Earley: Lilywhites playing their natural game

KILDARE midfielder Dermot Earley yesterday dismissed suggestions that manager Kieran McGeeney set out to impose an ‘Armagh style’ on the Lilywhites.

In Dublin to pick up his first Vodafone GAA Player of the Month award (for May) and, accompanied by his father Dermot – the Roscommon great and current Army Chief of Staff – he stressed the former Orchard county star was “playing to the strengths he sees in the Kildare panel”.

Said Earley: “When a manager comes in he looks at what he has, the strengths and weaknesses of the panel. The idea is to get the panel to play to their strengths and that’s exactly what he has been doing this year.

“He would have looked at ‘what we have’ and based on that, come up with the way he wants us to play.

“He’s playing to the strengths he sees in the Kildare panel. That’s the main thing.”

The 30-year-old agreed the team’s good run through the qualifiers last year was testament to the success of McGeeney’s approach and that it helped the newer players gain valuable experience.

“Kieran was probably a hero to some of the lads and to have a fellow like that come in and be your manager was great.

“But, things don’t happen straight away and we had a tough league. It was all about gaining experience, learning from each game and trying to go out and improve in the next one. We are delighted to have him there and it’s going well, but it could all go downhill the next day.”

The “next day” sees the Lilywhites coming up against Laois in a Leinster semi-final. “The idea is to stay winning. Obviously every team wants to win its provincial title and for Kildare that would be a huge achievement. But you can’t look that far and I would reiterate that. We are just taking it one step at a time and Laois in two weeks is going to be our toughest game this year.”

A possible Leinster final appearance isn’t the only motivation; Earley wants to stay clear of the qualifiers.

“You’re looking at five matches in four weeks to try and get to an All-Ireland quarter-final and that is not the way any team wants to go,” he said.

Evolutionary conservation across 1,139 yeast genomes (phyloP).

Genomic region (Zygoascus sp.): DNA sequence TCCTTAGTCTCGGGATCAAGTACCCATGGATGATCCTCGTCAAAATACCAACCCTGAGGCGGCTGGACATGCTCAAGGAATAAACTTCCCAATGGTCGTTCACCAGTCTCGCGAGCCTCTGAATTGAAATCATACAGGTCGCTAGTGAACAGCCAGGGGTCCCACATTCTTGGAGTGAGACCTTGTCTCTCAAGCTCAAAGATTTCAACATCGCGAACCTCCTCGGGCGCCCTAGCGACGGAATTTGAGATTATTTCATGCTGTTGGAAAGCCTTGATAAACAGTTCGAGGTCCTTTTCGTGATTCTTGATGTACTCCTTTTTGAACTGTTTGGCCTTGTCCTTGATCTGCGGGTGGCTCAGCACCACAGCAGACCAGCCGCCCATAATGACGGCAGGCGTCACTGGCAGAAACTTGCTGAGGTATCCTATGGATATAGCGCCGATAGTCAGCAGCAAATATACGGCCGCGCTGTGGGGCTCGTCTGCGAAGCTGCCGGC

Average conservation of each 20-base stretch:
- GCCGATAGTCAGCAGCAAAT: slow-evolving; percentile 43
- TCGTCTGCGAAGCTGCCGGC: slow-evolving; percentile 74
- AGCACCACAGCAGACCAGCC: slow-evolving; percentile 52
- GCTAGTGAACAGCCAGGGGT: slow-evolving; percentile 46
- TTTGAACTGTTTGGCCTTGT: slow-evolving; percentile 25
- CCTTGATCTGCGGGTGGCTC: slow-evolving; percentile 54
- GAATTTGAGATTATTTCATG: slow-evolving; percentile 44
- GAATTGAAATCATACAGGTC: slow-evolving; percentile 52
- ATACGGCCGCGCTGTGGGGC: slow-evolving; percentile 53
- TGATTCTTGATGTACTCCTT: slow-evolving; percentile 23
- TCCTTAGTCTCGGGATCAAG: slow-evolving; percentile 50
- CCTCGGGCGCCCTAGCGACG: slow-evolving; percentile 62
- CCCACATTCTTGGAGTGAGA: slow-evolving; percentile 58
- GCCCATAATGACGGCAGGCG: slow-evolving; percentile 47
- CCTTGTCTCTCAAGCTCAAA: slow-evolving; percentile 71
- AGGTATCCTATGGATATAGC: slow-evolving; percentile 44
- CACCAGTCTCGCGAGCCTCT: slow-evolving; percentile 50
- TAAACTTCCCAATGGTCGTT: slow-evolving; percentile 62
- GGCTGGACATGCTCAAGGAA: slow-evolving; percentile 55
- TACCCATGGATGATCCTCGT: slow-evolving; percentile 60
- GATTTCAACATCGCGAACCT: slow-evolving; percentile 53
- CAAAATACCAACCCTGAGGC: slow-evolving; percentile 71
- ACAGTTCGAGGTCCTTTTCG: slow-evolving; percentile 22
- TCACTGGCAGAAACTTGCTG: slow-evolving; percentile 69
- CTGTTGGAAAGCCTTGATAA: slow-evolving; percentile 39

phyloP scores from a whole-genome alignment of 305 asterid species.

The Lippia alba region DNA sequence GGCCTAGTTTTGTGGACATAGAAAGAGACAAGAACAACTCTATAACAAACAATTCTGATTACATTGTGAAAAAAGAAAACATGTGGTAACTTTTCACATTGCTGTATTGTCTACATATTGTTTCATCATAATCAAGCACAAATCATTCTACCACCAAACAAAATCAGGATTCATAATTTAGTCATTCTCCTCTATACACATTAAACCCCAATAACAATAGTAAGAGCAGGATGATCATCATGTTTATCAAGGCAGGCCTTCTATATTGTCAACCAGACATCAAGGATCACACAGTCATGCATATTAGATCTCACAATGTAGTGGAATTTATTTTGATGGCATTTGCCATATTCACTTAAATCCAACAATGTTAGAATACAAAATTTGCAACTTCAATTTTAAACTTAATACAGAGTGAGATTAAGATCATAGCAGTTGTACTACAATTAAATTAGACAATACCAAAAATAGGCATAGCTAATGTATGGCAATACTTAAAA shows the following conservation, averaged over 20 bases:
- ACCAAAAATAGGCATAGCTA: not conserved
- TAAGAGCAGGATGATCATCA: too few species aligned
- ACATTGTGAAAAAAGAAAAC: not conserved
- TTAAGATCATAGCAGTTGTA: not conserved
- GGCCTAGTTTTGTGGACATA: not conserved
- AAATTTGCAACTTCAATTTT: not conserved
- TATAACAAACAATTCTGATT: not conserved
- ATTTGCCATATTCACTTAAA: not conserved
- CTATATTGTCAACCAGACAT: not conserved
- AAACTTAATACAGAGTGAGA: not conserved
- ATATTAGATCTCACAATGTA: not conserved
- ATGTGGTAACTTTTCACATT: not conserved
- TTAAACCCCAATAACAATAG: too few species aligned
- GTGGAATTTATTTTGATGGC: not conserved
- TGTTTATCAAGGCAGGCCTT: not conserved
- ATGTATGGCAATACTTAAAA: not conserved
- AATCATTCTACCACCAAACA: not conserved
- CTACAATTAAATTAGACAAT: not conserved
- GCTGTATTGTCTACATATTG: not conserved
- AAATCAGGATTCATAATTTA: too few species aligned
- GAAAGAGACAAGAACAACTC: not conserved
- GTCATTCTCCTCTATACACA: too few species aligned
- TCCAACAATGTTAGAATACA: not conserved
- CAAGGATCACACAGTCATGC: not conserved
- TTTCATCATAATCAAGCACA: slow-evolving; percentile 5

One of the few remaining links with the team of 1998 which Mick O’Dwyer brought to the All-Ireland final only to lose to Galway, Earley remembers the hype which surrounded the game and the impact it had on the players. He knows that the squad must divorce themselves from all that is being said and written about them after wins over Offaly and Wexford.

“You have to distance yourself from all that. If you allow yourself get caught up in it, you are not focused. Let the supporters talk all they want but we are staying focused on Laois. I was young in 1998. After two years (in the team) I had played in an All-Ireland final and won two Leinsters. I thought ‘this is the way it’s going to be every year in Kildare’. But, we haven’t won since 2000 and not played in a final since 2003 – when Laois beat us. Good times don’t last. Maybe that’s why Kildare fans are passionate and get carried away.

“We won’t be worried about that. We’ll just be worried by ourselves.”

More in this section

Puzzles logo

Puzzles hub

Visit our brain gym where you will find simple and cryptic crosswords, sudoku puzzles and much more. Updated at midnight every day.


Knocknagree v Kanturk




Latest news from the world of sport, along with the best in opinion from our outstanding team of sports writers

Sign up
Puzzles logo

Puzzles hub

Visit our brain gym where you will find simple and cryptic crosswords, sudoku puzzles and much more. Updated at midnight every day.